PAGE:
In the last blog posting on a Ghanaian restaurant serving a good rendition of the West African dish, Fufu, (read blog), I mentioned its location round the corner from a favorite Korean haunt of mine. Myong Dong has been in the same strip mall since I visited it for the first time during my graduate school days 26 years ago (OMG!!). Ever since then, I paid it many visits during lunch time on days when school was out or during the holidays. I never considered writing about this place due to the infrequent stop-in’s, but recently, I realized that it was worth mentioning this eatery on my blog site.
Walking in the space, you are confronted by a neat looking space with simple yet appealing wooden tables and chairs. After placing the order and being served some water or hot barley tea, an array of different side dishes would appear in front of the diner. I must say that I am fond of this aspect of Korean cuisine, and I have had my fair share of these preludes to the meal. What Myong Dong serves up is not the same quantity as some other establishments, but the few, around 3 or 4, are best judged for their quality and flavors. The Kimchi tastes quite fresh and having been given the proper marination, the Napa cabbage is slightly wilted while tasting spicy from some chili and ginger, and slightly sour to balance the flavors. Another dish is pickled Daikon. Cubes of the white root vegetable is still crunchy without tasting raw, exuding some sweet and rice-vinegar sourness, good enough for one to ask for another serving and sip that sweet vinegary liquor. Pickled Cucumber is also another mainstay. Pieces of unwaxed baby cucumber tasting slightly crunchy from its skin and soft on the inside have been marinated with some chili paste and vinegar. Infrequently, Pickled Green Chilies make an appearance, exuding its natural capsaicin heat along with its pickling of soy sauce, sugar, and vinegar. I must say that I would devour these sides before my main course, and I always ask for refills during my meal. If I could, I would make a meal out of them for they are just oh-so-good.
It would be amiss to eat at a Korean restaurant without trying their Mandu or Stuffed Dumplings. For many years, I would order their lunch specials, and the dishes would arrived with a couple of these fried small bites as part of the combination. Each time, I was taken aback by how good they were. So, on one visit, I placed an order from the appetizer section which comes in either 6 or 12 pieces. This separate order only reaffirmed my take on them: the perfectly crispy thin skin encapsulated a meat stuffing that was both fragrant, with a good hit of white pepper, and savory at the same time, making one to savor every morsel of these tasty delights. As if these dumplings were not good enough, there is a side sauce that takes them beyond the stratosphere with the flavors of soy sauce, rice vinegar, sugar, and perhaps Mirin, making it a completely sippable elixir. These small fellows do make big strides indeed on the tongue with their awesomeness.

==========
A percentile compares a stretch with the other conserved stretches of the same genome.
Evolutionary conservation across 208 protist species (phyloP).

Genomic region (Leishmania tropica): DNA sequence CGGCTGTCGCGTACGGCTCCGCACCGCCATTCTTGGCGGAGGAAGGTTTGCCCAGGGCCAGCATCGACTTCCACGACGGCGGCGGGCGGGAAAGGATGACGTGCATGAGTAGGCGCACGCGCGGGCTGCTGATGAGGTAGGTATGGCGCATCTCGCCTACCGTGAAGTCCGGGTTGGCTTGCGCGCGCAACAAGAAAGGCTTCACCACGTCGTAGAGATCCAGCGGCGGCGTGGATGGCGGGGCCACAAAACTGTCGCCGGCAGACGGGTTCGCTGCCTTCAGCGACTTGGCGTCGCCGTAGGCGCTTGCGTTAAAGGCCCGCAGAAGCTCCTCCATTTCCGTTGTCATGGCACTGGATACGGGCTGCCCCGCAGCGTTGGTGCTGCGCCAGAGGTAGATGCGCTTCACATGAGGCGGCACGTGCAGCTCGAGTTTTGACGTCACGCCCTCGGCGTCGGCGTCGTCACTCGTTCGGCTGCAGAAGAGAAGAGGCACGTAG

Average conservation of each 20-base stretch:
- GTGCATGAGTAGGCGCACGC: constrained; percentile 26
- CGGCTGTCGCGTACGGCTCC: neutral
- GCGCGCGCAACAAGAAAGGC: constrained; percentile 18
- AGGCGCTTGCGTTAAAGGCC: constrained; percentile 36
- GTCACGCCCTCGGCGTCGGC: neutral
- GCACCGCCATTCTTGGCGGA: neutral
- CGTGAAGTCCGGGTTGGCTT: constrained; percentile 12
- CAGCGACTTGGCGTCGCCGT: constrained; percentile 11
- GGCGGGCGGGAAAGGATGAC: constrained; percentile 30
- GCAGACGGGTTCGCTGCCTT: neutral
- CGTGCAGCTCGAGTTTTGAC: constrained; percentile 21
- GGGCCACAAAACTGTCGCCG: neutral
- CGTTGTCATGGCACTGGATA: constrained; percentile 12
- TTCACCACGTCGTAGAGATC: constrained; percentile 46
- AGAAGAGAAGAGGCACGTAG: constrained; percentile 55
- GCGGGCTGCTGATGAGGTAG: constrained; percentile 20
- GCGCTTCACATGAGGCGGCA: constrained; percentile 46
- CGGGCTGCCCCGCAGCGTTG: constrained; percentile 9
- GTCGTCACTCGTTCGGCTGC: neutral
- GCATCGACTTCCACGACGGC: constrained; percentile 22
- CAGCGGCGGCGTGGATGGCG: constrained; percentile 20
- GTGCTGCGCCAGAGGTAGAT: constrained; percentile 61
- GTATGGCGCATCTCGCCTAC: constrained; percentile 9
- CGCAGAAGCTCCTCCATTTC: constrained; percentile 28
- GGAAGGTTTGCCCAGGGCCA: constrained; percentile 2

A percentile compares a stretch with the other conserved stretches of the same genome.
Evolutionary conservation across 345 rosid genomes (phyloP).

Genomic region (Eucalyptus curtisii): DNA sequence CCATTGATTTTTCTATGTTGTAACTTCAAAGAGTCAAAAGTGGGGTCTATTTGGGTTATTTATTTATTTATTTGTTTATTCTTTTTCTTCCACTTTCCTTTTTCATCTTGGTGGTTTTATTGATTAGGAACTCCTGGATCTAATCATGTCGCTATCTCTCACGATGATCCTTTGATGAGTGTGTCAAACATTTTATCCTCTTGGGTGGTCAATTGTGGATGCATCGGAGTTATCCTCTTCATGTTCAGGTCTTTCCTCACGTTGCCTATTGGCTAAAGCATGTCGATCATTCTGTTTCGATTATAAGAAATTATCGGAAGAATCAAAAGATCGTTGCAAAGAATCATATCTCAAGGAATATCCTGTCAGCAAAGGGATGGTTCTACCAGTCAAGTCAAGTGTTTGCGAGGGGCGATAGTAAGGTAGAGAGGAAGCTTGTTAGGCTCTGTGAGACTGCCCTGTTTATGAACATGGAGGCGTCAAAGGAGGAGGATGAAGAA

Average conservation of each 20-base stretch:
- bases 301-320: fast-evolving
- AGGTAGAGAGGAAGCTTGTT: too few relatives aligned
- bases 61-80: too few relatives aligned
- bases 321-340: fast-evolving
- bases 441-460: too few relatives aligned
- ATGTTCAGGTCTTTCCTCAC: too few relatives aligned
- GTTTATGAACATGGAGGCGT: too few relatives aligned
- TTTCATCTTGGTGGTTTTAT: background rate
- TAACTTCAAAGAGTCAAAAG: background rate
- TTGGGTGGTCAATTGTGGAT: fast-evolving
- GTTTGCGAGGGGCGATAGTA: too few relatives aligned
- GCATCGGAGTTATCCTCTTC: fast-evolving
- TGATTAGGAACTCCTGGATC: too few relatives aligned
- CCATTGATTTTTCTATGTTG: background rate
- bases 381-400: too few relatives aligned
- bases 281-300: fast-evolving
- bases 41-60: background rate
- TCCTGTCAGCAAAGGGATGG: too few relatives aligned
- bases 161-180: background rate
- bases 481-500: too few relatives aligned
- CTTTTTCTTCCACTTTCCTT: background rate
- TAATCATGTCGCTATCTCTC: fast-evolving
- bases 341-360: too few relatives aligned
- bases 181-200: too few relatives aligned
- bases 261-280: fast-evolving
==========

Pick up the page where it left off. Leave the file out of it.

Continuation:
Lunch time is usually the time for my visits to this place in order for me to take advantage of the reasonably priced lunch specials. Most of the offerings are marinated meats served in Bento-styled boxes. One of my favorites is Spicy Pork. What arrives is grilled meat tasting spicy from a good marination with some chili paste and slightly sweet to balance the heat, mixed with some sweet peppers and onions. What I appreciate about the meats here is that they are properly marinated for a length of time before sweating it out on the grill; the same goes for the beef and chicken orders. Accompanying the meat are usually some rice, a simply crispy salad, those irresistible fried dumplings, some pieces of fried tofu in sauce, and a slice of fruit – a true balance of Ying and Yang. With those delectable side dishes to go along with the main dish, what more could I ask for during my lunch time?